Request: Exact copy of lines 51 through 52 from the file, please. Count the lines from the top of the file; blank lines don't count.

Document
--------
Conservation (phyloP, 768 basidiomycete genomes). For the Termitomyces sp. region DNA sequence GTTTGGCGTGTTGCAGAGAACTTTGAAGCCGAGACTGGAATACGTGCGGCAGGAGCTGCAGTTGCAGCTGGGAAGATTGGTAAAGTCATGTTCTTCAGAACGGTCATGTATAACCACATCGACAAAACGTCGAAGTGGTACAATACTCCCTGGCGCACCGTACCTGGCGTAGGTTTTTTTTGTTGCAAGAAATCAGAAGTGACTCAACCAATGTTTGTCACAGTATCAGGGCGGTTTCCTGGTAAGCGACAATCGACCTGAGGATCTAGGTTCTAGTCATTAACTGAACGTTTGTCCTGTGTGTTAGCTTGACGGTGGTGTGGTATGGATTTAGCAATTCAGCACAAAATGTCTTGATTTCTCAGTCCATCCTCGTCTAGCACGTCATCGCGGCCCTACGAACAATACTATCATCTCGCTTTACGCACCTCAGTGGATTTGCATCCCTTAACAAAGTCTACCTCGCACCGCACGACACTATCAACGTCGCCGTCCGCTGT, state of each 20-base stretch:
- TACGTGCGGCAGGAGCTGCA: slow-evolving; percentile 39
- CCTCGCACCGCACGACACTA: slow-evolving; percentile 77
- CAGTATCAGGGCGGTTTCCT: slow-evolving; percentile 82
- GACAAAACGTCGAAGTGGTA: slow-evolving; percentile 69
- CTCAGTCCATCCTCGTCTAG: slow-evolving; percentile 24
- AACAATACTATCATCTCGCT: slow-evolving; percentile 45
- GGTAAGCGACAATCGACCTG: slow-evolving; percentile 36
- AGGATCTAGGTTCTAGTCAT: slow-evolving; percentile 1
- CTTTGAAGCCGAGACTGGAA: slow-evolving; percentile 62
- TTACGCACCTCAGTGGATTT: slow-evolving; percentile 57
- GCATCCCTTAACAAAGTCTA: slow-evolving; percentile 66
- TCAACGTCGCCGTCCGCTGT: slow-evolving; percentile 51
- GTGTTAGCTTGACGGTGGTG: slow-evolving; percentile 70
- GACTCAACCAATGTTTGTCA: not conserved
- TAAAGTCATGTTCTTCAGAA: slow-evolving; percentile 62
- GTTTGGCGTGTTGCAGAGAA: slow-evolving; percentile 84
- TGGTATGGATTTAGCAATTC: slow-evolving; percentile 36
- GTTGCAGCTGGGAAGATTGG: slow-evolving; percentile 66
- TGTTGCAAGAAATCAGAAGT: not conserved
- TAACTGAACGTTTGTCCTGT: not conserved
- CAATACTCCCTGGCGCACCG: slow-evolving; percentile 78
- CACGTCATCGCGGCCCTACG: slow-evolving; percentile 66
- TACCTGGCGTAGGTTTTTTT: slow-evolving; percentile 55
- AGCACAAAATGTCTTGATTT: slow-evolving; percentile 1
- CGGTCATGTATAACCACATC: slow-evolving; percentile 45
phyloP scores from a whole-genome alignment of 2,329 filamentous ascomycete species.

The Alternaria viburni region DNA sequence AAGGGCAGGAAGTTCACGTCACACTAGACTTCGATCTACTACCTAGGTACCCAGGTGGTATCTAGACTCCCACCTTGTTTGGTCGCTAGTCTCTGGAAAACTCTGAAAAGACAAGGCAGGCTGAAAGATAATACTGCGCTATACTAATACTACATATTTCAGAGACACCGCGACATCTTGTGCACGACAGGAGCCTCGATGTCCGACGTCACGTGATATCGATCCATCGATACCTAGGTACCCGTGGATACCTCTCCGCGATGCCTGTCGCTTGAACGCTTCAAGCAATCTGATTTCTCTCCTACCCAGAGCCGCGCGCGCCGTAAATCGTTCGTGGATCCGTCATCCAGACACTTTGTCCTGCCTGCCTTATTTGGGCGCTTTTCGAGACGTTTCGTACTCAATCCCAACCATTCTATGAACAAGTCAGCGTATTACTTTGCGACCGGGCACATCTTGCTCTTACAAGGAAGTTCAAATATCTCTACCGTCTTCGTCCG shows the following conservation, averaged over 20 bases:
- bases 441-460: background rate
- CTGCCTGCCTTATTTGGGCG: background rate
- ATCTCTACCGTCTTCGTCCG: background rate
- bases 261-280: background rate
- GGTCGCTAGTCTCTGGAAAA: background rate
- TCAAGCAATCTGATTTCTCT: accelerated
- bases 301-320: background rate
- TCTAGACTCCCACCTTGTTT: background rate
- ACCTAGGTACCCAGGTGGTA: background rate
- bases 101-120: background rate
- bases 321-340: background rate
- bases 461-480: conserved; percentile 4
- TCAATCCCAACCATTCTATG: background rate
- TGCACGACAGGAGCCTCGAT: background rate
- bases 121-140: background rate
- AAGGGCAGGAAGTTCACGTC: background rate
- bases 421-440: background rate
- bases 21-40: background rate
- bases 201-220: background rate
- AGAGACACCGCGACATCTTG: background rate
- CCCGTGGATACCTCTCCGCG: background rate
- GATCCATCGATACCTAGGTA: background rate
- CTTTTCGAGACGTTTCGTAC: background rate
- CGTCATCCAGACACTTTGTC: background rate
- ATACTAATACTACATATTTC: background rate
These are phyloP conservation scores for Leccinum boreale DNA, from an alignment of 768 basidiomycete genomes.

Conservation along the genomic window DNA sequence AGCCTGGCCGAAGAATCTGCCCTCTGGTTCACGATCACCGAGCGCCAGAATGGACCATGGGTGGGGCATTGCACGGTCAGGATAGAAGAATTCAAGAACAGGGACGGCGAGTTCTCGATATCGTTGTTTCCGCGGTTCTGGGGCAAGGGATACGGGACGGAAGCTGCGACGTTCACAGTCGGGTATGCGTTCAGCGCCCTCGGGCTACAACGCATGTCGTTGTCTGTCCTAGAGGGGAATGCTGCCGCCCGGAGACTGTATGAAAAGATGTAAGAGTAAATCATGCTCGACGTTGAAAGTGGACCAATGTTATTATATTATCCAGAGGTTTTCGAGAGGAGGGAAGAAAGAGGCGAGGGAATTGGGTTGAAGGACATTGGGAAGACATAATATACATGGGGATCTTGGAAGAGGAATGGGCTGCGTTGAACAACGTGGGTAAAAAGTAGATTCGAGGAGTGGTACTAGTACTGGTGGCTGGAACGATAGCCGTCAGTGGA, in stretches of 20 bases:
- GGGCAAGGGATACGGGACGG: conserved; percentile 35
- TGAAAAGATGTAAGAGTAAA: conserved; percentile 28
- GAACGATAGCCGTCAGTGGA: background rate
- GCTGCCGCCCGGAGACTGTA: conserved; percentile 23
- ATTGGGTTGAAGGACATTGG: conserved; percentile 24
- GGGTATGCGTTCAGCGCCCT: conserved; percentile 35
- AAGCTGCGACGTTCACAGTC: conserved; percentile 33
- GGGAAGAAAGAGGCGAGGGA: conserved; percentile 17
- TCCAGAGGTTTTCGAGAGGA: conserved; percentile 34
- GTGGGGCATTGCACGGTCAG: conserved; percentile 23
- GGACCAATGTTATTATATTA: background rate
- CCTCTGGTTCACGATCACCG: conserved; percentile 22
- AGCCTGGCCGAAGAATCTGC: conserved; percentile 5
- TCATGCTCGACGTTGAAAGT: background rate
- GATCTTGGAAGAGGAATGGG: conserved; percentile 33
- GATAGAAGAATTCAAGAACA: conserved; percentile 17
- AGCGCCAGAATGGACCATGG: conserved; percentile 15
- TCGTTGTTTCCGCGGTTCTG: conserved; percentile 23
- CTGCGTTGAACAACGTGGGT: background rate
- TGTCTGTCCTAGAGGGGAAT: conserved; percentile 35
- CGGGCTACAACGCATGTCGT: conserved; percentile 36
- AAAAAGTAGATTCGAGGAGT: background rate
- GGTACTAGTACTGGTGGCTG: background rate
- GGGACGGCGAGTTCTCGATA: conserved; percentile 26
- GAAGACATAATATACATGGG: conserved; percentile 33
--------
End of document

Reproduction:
- CTTTTCGAGACGTTTCGTAC: background rate
- CGTCATCCAGACACTTTGTC: background rate